Washington Post: “States reeling from gun violence made graphic imagery confidential — part of a charged debate over privacy and public awareness. States have increasingly restricted records showing the impact of gun violence.
- How? Some have used or created exemptions to public records laws to withhold crime scene evidence, such as photos of mutilated bodies or audio recordings of children’s cries.
- Why it matters: Some advocates argue that concealing such material prevents the public from fully understanding the destructive force of weapons such as the AR-15.
- A warning: The photos, videos and personal accounts published here are extremely disturbing.”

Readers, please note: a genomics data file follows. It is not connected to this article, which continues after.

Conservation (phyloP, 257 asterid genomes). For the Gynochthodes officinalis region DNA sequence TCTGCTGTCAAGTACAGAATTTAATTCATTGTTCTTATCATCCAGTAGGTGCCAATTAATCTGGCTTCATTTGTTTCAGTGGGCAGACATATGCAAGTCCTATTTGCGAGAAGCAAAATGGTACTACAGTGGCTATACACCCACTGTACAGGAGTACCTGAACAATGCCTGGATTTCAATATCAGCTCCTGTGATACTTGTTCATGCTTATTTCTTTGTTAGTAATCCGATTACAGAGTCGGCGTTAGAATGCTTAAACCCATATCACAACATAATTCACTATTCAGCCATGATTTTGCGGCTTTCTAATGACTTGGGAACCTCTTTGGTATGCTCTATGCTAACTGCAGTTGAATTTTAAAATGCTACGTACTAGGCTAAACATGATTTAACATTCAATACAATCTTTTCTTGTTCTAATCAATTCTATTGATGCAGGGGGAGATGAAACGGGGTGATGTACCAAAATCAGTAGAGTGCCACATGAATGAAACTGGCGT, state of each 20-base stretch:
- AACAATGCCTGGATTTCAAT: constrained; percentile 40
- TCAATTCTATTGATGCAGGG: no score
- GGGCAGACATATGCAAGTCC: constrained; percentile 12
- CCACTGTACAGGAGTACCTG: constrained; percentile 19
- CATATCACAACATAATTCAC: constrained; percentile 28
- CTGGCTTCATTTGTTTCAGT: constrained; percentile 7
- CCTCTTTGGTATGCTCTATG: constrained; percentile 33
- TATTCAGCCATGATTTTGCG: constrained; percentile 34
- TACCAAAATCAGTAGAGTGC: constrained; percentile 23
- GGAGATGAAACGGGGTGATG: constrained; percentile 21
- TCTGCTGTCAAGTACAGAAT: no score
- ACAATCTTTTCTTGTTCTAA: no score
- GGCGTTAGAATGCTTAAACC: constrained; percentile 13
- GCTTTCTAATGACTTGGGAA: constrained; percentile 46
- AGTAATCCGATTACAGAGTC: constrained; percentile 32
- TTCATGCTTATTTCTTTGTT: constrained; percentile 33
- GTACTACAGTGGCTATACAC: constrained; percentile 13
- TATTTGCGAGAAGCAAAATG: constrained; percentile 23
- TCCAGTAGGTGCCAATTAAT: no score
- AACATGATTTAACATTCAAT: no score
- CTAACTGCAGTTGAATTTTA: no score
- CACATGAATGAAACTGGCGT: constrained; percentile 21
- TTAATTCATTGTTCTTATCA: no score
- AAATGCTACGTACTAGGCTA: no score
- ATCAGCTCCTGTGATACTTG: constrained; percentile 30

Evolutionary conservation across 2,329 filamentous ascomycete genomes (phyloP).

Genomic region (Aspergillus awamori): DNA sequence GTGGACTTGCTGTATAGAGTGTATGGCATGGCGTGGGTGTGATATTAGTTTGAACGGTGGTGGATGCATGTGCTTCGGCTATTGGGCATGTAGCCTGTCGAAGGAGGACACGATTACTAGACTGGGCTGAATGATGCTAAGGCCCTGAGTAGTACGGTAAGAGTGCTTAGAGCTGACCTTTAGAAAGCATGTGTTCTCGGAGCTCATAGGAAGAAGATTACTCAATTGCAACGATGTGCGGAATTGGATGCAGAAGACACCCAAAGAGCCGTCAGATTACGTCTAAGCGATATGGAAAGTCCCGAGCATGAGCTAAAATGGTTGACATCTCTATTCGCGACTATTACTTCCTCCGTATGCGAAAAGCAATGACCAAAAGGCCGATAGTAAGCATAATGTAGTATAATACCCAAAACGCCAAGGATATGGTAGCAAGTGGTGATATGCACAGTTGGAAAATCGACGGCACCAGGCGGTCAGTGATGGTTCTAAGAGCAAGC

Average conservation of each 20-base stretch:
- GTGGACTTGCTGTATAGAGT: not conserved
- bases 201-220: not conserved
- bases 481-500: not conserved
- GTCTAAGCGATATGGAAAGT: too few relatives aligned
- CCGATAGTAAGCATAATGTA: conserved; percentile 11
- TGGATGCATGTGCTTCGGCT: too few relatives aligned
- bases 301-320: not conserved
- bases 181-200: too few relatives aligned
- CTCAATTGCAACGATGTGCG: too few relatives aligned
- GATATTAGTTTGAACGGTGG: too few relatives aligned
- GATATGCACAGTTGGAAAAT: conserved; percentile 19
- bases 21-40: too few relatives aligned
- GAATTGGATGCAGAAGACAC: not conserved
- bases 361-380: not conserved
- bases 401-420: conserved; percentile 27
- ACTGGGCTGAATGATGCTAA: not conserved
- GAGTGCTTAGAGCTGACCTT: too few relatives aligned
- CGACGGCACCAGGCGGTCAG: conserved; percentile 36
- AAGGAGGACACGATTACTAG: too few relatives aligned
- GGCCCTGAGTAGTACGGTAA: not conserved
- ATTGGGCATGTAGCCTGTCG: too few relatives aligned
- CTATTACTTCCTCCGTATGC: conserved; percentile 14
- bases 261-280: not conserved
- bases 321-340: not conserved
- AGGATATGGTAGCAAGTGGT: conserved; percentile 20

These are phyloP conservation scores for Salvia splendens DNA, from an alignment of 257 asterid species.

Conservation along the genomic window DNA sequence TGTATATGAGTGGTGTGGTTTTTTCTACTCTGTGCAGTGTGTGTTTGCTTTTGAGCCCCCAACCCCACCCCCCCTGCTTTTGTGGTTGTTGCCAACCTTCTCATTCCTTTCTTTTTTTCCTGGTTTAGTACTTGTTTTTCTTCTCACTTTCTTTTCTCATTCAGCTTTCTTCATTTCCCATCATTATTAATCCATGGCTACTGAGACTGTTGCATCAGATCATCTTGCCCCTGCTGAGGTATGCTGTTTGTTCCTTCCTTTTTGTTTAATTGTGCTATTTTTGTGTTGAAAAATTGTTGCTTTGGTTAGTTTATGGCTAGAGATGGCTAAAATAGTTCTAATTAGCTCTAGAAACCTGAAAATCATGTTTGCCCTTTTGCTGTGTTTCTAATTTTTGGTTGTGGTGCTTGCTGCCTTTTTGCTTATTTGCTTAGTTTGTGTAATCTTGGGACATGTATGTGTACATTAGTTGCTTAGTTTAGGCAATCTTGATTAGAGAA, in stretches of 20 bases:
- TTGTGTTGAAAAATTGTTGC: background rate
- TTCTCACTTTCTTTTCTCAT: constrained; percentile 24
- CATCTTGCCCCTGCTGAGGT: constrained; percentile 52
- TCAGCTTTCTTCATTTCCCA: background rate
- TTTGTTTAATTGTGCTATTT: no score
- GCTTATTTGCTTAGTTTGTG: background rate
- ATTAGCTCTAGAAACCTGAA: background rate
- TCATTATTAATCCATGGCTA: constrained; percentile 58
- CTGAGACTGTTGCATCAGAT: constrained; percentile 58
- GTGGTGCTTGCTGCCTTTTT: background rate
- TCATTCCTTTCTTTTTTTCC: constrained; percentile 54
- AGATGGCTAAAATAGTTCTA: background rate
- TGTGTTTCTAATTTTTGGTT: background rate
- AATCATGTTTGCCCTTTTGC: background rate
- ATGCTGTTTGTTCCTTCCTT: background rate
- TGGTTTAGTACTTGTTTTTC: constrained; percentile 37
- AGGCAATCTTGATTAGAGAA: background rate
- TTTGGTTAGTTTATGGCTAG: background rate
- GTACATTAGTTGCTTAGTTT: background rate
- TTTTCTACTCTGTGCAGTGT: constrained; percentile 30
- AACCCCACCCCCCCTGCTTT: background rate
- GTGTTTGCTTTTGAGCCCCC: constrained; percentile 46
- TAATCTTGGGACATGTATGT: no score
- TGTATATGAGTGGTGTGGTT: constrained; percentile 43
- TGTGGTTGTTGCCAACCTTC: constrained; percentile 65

See also Alta – Bang Bang Shoot Shoot. “American Gun: The True Story of the AR-15, by Wall Street Journal reporters Cameron McWhirter and Zusha Elinson, offers a history of Stoner’s invention and its often hellish impact. In fact, because the AR-15 plays a role in so many aspects of American life, this is, rather, a host of histories. It’s a tale of good old-fashioned, California-bred, garage-centered innovation in the tradition of Hewlett-Packard and Apple. (Stoner perfected the rifle while working for ArmaLite, a firearms firm headquartered in Hollywood, near the Paramount lot.) It’s a military story: in the 1960s, the AR-15 became the M16, the U.S. Army’s standard rifle, much to the chagrin of soldiers in Vietnam who found it unreliable. It’s a chronicle of public policy: the AR-15 has been at the center of multiple congressional debates, beginning with the M16’s malfunctions in Vietnam and continuing through to the 1994 assault-weapons ban and the half measures and stonewalling since then. And, of course, it’s a business story: small manufacturers and hedge funds have profited off people who’ve feared the faintest whiff of gun legislation, with total sales of the AR-15 reaching 20 million in 2023.”